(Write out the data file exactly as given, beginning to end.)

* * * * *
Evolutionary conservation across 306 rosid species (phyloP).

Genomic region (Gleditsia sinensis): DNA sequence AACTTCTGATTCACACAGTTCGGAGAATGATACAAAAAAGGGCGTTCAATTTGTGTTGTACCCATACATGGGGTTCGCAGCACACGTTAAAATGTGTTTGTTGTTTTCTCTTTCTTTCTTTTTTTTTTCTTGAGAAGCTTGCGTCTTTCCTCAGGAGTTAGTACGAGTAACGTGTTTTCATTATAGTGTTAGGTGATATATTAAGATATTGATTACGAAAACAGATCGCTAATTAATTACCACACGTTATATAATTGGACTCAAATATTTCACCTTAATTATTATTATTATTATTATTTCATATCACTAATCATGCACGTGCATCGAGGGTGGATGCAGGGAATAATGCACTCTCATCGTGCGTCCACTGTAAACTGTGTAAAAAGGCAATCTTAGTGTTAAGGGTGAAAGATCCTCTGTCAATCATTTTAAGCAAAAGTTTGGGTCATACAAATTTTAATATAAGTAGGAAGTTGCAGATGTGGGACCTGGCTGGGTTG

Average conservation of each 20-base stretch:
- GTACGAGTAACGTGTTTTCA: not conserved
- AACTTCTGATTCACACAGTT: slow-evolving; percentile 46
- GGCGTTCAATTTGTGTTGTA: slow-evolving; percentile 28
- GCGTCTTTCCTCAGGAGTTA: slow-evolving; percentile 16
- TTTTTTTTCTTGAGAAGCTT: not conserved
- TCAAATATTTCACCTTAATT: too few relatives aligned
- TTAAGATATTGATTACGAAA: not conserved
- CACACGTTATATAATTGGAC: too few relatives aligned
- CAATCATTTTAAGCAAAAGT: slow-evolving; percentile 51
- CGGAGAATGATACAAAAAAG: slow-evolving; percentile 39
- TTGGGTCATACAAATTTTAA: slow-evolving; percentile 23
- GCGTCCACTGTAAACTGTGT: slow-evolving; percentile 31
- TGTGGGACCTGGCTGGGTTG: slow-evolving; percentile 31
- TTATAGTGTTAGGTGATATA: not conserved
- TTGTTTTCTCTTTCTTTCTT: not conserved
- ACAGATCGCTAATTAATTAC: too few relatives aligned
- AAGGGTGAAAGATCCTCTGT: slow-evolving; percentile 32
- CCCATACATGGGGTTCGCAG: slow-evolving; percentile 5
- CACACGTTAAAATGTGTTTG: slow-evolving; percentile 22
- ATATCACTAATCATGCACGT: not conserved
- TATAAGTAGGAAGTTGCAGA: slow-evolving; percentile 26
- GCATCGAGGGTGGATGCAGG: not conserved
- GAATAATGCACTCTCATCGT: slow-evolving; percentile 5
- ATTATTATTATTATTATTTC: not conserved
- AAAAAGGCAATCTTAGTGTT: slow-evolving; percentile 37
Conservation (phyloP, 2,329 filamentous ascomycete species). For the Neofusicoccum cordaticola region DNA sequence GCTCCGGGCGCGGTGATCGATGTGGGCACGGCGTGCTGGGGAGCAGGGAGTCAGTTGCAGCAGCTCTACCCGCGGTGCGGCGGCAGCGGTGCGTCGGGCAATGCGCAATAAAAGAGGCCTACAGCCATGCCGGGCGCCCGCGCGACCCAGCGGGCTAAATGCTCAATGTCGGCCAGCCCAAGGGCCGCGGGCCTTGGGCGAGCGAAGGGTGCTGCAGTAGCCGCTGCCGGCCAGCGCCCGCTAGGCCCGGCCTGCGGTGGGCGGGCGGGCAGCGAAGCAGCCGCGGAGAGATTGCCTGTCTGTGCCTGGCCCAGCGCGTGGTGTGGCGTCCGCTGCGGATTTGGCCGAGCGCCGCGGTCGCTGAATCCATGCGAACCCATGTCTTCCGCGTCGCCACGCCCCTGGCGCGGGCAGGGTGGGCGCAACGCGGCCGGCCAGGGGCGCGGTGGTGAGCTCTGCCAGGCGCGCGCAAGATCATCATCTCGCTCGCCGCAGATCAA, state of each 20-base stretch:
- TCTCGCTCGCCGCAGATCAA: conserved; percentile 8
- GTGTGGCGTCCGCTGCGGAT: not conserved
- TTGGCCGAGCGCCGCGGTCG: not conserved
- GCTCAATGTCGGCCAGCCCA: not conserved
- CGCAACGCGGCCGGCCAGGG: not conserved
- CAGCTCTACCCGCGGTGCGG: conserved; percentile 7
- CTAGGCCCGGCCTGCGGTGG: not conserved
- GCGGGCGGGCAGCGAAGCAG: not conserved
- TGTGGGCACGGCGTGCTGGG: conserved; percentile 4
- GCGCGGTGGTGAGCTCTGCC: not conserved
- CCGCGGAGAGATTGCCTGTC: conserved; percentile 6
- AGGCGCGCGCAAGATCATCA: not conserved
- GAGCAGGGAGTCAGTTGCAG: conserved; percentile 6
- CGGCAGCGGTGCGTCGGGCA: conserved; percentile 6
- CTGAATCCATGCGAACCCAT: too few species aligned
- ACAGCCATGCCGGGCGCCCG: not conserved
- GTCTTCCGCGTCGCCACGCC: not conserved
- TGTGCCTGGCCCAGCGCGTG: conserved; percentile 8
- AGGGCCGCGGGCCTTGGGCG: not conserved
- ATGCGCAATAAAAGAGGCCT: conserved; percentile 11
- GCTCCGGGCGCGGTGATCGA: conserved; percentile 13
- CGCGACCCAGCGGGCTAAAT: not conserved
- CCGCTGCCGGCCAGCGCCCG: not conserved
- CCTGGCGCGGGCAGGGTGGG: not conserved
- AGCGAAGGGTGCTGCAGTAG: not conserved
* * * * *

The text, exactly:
Evolutionary conservation across 306 rosid species (phyloP).

Genomic region (Gleditsia sinensis): DNA sequence AACTTCTGATTCACACAGTTCGGAGAATGATACAAAAAAGGGCGTTCAATTTGTGTTGTACCCATACATGGGGTTCGCAGCACACGTTAAAATGTGTTTGTTGTTTTCTCTTTCTTTCTTTTTTTTTTCTTGAGAAGCTTGCGTCTTTCCTCAGGAGTTAGTACGAGTAACGTGTTTTCATTATAGTGTTAGGTGATATATTAAGATATTGATTACGAAAACAGATCGCTAATTAATTACCACACGTTATATAATTGGACTCAAATATTTCACCTTAATTATTATTATTATTATTATTTCATATCACTAATCATGCACGTGCATCGAGGGTGGATGCAGGGAATAATGCACTCTCATCGTGCGTCCACTGTAAACTGTGTAAAAAGGCAATCTTAGTGTTAAGGGTGAAAGATCCTCTGTCAATCATTTTAAGCAAAAGTTTGGGTCATACAAATTTTAATATAAGTAGGAAGTTGCAGATGTGGGACCTGGCTGGGTTG

Average conservation of each 20-base stretch:
- GTACGAGTAACGTGTTTTCA: not conserved
- AACTTCTGATTCACACAGTT: slow-evolving; percentile 46
- GGCGTTCAATTTGTGTTGTA: slow-evolving; percentile 28
- GCGTCTTTCCTCAGGAGTTA: slow-evolving; percentile 16
- TTTTTTTTCTTGAGAAGCTT: not conserved
- TCAAATATTTCACCTTAATT: too few relatives aligned
- TTAAGATATTGATTACGAAA: not conserved
- CACACGTTATATAATTGGAC: too few relatives aligned
- CAATCATTTTAAGCAAAAGT: slow-evolving; percentile 51
- CGGAGAATGATACAAAAAAG: slow-evolving; percentile 39
- TTGGGTCATACAAATTTTAA: slow-evolving; percentile 23
- GCGTCCACTGTAAACTGTGT: slow-evolving; percentile 31
- TGTGGGACCTGGCTGGGTTG: slow-evolving; percentile 31
- TTATAGTGTTAGGTGATATA: not conserved
- TTGTTTTCTCTTTCTTTCTT: not conserved
- ACAGATCGCTAATTAATTAC: too few relatives aligned
- AAGGGTGAAAGATCCTCTGT: slow-evolving; percentile 32
- CCCATACATGGGGTTCGCAG: slow-evolving; percentile 5
- CACACGTTAAAATGTGTTTG: slow-evolving; percentile 22
- ATATCACTAATCATGCACGT: not conserved
- TATAAGTAGGAAGTTGCAGA: slow-evolving; percentile 26
- GCATCGAGGGTGGATGCAGG: not conserved
- GAATAATGCACTCTCATCGT: slow-evolving; percentile 5
- ATTATTATTATTATTATTTC: not conserved
- AAAAAGGCAATCTTAGTGTT: slow-evolving; percentile 37
Conservation (phyloP, 2,329 filamentous ascomycete species). For the Neofusicoccum cordaticola region DNA sequence GCTCCGGGCGCGGTGATCGATGTGGGCACGGCGTGCTGGGGAGCAGGGAGTCAGTTGCAGCAGCTCTACCCGCGGTGCGGCGGCAGCGGTGCGTCGGGCAATGCGCAATAAAAGAGGCCTACAGCCATGCCGGGCGCCCGCGCGACCCAGCGGGCTAAATGCTCAATGTCGGCCAGCCCAAGGGCCGCGGGCCTTGGGCGAGCGAAGGGTGCTGCAGTAGCCGCTGCCGGCCAGCGCCCGCTAGGCCCGGCCTGCGGTGGGCGGGCGGGCAGCGAAGCAGCCGCGGAGAGATTGCCTGTCTGTGCCTGGCCCAGCGCGTGGTGTGGCGTCCGCTGCGGATTTGGCCGAGCGCCGCGGTCGCTGAATCCATGCGAACCCATGTCTTCCGCGTCGCCACGCCCCTGGCGCGGGCAGGGTGGGCGCAACGCGGCCGGCCAGGGGCGCGGTGGTGAGCTCTGCCAGGCGCGCGCAAGATCATCATCTCGCTCGCCGCAGATCAA, state of each 20-base stretch:
- TCTCGCTCGCCGCAGATCAA: conserved; percentile 8
- GTGTGGCGTCCGCTGCGGAT: not conserved
- TTGGCCGAGCGCCGCGGTCG: not conserved
- GCTCAATGTCGGCCAGCCCA: not conserved
- CGCAACGCGGCCGGCCAGGG: not conserved
- CAGCTCTACCCGCGGTGCGG: conserved; percentile 7
- CTAGGCCCGGCCTGCGGTGG: not conserved
- GCGGGCGGGCAGCGAAGCAG: not conserved
- TGTGGGCACGGCGTGCTGGG: conserved; percentile 4
- GCGCGGTGGTGAGCTCTGCC: not conserved
- CCGCGGAGAGATTGCCTGTC: conserved; percentile 6
- AGGCGCGCGCAAGATCATCA: not conserved
- GAGCAGGGAGTCAGTTGCAG: conserved; percentile 6
- CGGCAGCGGTGCGTCGGGCA: conserved; percentile 6
- CTGAATCCATGCGAACCCAT: too few species aligned
- ACAGCCATGCCGGGCGCCCG: not conserved
- GTCTTCCGCGTCGCCACGCC: not conserved
- TGTGCCTGGCCCAGCGCGTG: conserved; percentile 8
- AGGGCCGCGGGCCTTGGGCG: not conserved
- ATGCGCAATAAAAGAGGCCT: conserved; percentile 11
- GCTCCGGGCGCGGTGATCGA: conserved; percentile 13
- CGCGACCCAGCGGGCTAAAT: not conserved
- CCGCTGCCGGCCAGCGCCCG: not conserved
- CCTGGCGCGGGCAGGGTGGG: not conserved
- AGCGAAGGGTGCTGCAGTAG: not conserved